As he gets to drive some of the most luxurious cars on the market, Liam Bird is used to turning heads, but last month he was attracting puzzled looks as the badge on the grille of his test-drive car was unfamiliar.
“Excuse me. We were wondering what car it is you’re driving, we don’t recognise the badge”. Judging by the number of looks I got – or was it the car – the couple who so politely enquired as to the make and model I was driving, weren’t the only ones perplexed by the badge on its grille.
“It’s a Cupra Formentor” I replied. Funnily enough, they still looked confused. And to top it all, it actually doesn’t say Formentor anywhere on the Formentor!
Cupra is to SEAT – the fun, sporty, Spanish, Auto Emocion sloganed member of the Volkswagen Group – what DS is to Citroen, Lexus is to Toyota, and Infiniti is to Nissan, i.e. it is their upmarket – and mostly-electrified spin off brand. And this, the Formentor, is Cupra’s first bespoke model. Cupra do also have their own version of the Ateca, SEAT’s family-friendly SUV, and very good it is too. Nevertheless, this is the first time the relatively new brand gets a new model to truly call its own.
No surprises perhaps that the Cupra Formentor is an SUV, they are after all what sells by the bucket load these days. On the other hand, does the Formentor’s coupe/hatchback-on-stilts styling mean it’s technically a cross-over? I’ll let you decide. What I can tell you is that in the metal, the Formentor is actually quite a handsome thing. If anything, on first impressions it reminded me of the Lamborghini (they also of VW owner-ship) Urus (also a sporty SUV).
Perhaps that’s because once your past collecting your thoughts about the Formentor’s creased, curvey and muscular bodywork, you’ll no doubt recognise a host of its fixtures and fittings – not to mention, when you get to them, some of the oilier bits too. Indicator and wiper stalks, electric window switches, touchscreen complete with touch-sensitive pads rather than good-old knobs or switches (why?), they’re all VW items, so too the stubby gear selector. The steering wheel, flat-bottomed and ironically festooned with buttons – unlike the dash-board – might well be an Audi item – I’m sure I may have seen it in the aforementioned Urus too.
There’s plenty of room inside for both passengers fore and aft, and with its rear seats folded, plenty of load space too. It is a bit dark though. Still, amber/bronze mood lighting that also doubles as the blind-spot warning system is a nice touch. There’s also the option of controlling heating, navigation and radio with voice commands. But having to say Hola-hola first in order to do so makes you feel as awkward as you did in your GCSE Spanish class – and before you ask, it won’t rustle-up dos Cerveza either.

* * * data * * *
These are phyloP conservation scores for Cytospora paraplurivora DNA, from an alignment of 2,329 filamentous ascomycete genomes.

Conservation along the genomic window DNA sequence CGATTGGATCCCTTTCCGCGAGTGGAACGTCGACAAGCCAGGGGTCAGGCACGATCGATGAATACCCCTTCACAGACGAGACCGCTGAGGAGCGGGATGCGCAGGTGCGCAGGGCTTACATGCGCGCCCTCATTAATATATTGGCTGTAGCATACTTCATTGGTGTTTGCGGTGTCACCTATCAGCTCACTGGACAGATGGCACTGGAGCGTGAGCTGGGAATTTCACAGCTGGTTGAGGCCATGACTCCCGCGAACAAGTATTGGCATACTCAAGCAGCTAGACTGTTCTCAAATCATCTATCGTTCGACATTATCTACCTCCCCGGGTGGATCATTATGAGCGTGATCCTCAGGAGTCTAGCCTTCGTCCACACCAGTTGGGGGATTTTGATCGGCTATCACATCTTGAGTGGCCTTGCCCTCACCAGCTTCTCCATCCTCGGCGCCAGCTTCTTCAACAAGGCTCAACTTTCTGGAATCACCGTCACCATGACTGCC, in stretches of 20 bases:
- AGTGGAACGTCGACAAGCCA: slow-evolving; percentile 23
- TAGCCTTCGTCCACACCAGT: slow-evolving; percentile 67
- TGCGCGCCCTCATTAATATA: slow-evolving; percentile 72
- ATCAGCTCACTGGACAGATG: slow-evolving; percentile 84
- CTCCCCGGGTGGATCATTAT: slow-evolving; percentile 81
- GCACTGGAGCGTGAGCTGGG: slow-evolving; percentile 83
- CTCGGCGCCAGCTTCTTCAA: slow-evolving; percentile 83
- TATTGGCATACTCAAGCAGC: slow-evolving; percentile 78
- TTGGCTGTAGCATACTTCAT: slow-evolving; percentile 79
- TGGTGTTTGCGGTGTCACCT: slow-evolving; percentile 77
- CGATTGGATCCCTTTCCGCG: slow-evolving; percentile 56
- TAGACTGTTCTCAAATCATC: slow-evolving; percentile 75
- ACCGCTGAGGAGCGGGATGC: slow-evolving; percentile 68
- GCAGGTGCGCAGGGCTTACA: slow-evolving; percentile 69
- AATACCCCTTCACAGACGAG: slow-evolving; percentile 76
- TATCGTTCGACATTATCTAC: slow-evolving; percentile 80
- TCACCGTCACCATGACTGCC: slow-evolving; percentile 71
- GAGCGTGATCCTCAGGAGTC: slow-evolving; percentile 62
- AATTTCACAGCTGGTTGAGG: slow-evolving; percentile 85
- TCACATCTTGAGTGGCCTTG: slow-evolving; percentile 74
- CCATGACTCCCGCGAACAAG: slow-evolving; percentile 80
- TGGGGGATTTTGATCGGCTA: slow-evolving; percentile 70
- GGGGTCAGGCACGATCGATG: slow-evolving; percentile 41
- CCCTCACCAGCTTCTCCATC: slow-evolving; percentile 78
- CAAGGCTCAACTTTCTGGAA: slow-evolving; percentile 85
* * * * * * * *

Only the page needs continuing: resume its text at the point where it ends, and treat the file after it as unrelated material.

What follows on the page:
Fortunately, there’s nothing awkward about the way the Formentor drives. It’s based on the same MQB platform as many-a-VW product, and also benefits from the same 306 bhp engine, 7-Speed DSG gearbox (all Formentors are autos), and four-wheel drive system as the Golf R. Needless to say then the Formentor is decidedly fleet of foot. Quite where or when you’ll be able to ascertain whether its top speed is electronically limited to 155mph as Cupra claim, I really don’t know, but the ability to dash from 0-62mph in 4.9 seconds means you’ll never be last away from the traffic lights or school gates again.
If that is, you remember to select something other than Comfort from the Formentor’s driving four modes: Comfort, Normal, Sport, Cupra. As good as, and silky smooth as the DSG gearbox is, it can get caught napping sometimes – especially so when set in its most economy conscious setting. Another niggle is the ride.The Formentor is unashamedly a sports SUV, it grips like a limpet, it has bucket seats, there’s piped engine noise through the speak-ers (yes, really), and you sit lower than you might have imagined too, but you also get huge alloy wheels and very low profile tyres. Alas, those rims are to ride comfort what The Crazy Frog was to popular music.
So then, to sum-up. The Cupra Formentor is a well built, family orientated, sports SUV, that also drives well, can be had in plug-in hybrid form, and boasts the kind of four-wheel drive that’s distinctly more snowy driveway than it is Serengeti or Sahara. It looks good, it’ll do over 30mpg on a long run, and is capable of show-ing a hot-hatch or two a clean set of heels. But, so will a host of other sporty SUV’s that can no doubt be “purchased” for a similar PCP fee.
There’s nothing really new here. But, the Cupra Formentor gets a badge that’ll have the neighbours wondering what you’ve bought for weeks on end. Can you really put a price on that?
Cupra Formentor VZ2 310PS 4Drive DSG
Engine: 1,984cc, 4 Cylinder, 16 valve, turbo-charged petrol
Transmission: 7-speed dual clutch sequential DSG auto, with manual mode, four-wheel drive
Power: 306 bhp @ 5,450 – 6,600 rpm
Torque: 295 lbft @ 2,000 – 5,450 rpm
0-62 MPH: 4.9 Sec
Max Speed: 155 mph (electronically limited)
CO2: 193 g/km (WLTP)
MPG: 31.4 – 33.2 (WLTP combined)
Price: £39,830 (As driven £40,485)
Many thanks to Cupra’s UK press office for the loan of the Formentor